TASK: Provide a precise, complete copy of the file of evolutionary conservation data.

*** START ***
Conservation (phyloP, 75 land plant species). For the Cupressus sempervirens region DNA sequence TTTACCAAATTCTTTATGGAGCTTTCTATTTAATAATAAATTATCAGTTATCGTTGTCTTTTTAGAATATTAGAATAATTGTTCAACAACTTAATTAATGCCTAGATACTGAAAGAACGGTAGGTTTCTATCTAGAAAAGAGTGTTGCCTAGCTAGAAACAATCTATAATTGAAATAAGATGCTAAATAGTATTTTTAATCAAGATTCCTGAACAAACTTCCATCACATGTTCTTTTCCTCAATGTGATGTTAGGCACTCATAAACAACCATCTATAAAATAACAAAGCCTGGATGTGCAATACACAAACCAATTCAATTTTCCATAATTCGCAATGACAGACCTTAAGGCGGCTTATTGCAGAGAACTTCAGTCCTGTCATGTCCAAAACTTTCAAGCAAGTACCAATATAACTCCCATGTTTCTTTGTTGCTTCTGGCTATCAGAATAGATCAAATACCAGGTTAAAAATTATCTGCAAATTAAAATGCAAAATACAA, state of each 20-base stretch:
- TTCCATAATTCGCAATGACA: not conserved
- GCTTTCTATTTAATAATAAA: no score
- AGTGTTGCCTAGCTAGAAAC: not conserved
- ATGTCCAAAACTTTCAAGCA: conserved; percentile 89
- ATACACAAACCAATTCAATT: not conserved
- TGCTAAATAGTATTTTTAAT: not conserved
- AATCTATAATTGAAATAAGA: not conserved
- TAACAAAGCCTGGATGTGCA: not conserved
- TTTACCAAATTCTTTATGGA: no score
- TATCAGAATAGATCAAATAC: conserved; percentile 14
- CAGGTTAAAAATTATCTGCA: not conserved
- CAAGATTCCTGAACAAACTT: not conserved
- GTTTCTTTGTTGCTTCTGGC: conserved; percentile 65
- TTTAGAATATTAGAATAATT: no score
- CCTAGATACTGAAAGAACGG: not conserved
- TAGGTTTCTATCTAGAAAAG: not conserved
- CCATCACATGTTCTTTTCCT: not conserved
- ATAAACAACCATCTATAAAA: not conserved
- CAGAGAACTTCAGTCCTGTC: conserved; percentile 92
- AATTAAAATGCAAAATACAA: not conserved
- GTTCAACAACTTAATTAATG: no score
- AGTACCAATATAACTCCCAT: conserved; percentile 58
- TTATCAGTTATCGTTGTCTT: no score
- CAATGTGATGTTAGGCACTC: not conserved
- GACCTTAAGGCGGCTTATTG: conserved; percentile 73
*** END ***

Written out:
Conservation (phyloP, 75 land plant species). For the Cupressus sempervirens region DNA sequence TTTACCAAATTCTTTATGGAGCTTTCTATTTAATAATAAATTATCAGTTATCGTTGTCTTTTTAGAATATTAGAATAATTGTTCAACAACTTAATTAATGCCTAGATACTGAAAGAACGGTAGGTTTCTATCTAGAAAAGAGTGTTGCCTAGCTAGAAACAATCTATAATTGAAATAAGATGCTAAATAGTATTTTTAATCAAGATTCCTGAACAAACTTCCATCACATGTTCTTTTCCTCAATGTGATGTTAGGCACTCATAAACAACCATCTATAAAATAACAAAGCCTGGATGTGCAATACACAAACCAATTCAATTTTCCATAATTCGCAATGACAGACCTTAAGGCGGCTTATTGCAGAGAACTTCAGTCCTGTCATGTCCAAAACTTTCAAGCAAGTACCAATATAACTCCCATGTTTCTTTGTTGCTTCTGGCTATCAGAATAGATCAAATACCAGGTTAAAAATTATCTGCAAATTAAAATGCAAAATACAA, state of each 20-base stretch:
- TTCCATAATTCGCAATGACA: not conserved
- GCTTTCTATTTAATAATAAA: no score
- AGTGTTGCCTAGCTAGAAAC: not conserved
- ATGTCCAAAACTTTCAAGCA: conserved; percentile 89
- ATACACAAACCAATTCAATT: not conserved
- TGCTAAATAGTATTTTTAAT: not conserved
- AATCTATAATTGAAATAAGA: not conserved
- TAACAAAGCCTGGATGTGCA: not conserved
- TTTACCAAATTCTTTATGGA: no score
- TATCAGAATAGATCAAATAC: conserved; percentile 14
- CAGGTTAAAAATTATCTGCA: not conserved
- CAAGATTCCTGAACAAACTT: not conserved
- GTTTCTTTGTTGCTTCTGGC: conserved; percentile 65
- TTTAGAATATTAGAATAATT: no score
- CCTAGATACTGAAAGAACGG: not conserved
- TAGGTTTCTATCTAGAAAAG: not conserved
- CCATCACATGTTCTTTTCCT: not conserved
- ATAAACAACCATCTATAAAA: not conserved
- CAGAGAACTTCAGTCCTGTC: conserved; percentile 92
- AATTAAAATGCAAAATACAA: not conserved
- GTTCAACAACTTAATTAATG: no score
- AGTACCAATATAACTCCCAT: conserved; percentile 58
- TTATCAGTTATCGTTGTCTT: no score
- CAATGTGATGTTAGGCACTC: not conserved
- GACCTTAAGGCGGCTTATTG: conserved; percentile 73